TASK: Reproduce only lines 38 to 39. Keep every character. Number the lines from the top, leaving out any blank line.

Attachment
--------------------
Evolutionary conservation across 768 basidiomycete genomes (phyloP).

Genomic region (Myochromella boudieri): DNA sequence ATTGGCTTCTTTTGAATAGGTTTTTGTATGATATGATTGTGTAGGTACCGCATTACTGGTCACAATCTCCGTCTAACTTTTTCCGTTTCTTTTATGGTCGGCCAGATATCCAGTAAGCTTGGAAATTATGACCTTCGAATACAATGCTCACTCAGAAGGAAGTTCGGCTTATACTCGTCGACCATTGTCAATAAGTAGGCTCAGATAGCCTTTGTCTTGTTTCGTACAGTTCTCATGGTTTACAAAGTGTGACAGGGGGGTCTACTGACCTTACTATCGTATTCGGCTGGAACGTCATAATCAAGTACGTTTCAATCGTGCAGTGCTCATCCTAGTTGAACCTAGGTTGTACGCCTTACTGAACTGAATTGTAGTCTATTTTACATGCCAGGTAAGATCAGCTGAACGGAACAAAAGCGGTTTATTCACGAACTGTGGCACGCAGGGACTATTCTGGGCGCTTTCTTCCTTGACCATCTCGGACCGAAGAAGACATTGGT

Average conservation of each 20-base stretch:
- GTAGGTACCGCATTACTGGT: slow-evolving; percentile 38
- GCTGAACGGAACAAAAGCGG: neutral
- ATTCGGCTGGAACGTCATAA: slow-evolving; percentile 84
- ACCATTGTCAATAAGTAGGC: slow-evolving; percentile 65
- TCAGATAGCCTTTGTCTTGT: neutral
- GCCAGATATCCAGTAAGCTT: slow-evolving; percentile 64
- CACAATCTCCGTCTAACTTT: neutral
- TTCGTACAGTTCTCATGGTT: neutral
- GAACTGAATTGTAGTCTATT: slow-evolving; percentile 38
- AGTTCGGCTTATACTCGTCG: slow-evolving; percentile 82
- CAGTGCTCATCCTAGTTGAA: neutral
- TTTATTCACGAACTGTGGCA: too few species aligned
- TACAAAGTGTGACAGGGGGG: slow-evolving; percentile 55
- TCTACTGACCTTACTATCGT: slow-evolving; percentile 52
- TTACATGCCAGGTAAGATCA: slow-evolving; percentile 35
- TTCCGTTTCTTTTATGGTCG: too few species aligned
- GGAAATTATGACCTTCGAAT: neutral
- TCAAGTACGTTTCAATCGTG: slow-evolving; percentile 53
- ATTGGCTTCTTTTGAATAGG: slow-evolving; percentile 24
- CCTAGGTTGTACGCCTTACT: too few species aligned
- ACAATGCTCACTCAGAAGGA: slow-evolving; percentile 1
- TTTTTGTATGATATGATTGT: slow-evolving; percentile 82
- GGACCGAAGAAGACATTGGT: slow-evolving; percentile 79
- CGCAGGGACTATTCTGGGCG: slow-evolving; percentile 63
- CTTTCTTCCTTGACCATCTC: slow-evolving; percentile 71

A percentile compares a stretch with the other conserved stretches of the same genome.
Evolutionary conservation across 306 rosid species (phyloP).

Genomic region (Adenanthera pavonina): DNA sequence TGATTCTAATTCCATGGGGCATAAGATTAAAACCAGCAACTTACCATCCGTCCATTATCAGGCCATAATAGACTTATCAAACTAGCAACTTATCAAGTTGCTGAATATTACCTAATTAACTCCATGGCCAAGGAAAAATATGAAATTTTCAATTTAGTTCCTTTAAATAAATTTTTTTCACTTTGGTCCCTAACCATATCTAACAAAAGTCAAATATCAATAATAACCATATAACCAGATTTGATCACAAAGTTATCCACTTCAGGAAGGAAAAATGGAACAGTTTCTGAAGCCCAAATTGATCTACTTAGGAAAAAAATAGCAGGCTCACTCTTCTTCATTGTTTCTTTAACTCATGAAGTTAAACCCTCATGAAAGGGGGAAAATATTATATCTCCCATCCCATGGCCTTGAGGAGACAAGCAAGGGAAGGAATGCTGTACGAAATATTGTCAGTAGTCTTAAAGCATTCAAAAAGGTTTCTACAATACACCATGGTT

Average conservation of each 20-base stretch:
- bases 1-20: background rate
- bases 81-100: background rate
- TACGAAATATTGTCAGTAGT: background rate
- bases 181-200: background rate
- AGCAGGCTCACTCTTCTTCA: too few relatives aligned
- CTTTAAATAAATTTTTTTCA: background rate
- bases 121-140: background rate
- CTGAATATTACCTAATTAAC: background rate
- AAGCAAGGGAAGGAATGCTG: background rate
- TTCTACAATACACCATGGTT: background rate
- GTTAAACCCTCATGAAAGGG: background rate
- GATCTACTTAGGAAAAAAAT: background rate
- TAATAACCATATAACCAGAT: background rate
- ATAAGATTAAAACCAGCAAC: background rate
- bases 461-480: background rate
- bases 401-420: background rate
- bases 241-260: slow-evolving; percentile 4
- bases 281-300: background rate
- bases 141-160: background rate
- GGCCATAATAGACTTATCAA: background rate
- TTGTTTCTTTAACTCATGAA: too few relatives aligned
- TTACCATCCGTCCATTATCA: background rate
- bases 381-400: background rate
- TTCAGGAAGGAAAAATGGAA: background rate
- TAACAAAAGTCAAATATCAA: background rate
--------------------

- CTTTAAATAAATTTTTTTCA: background rate
- bases 121-140: background rate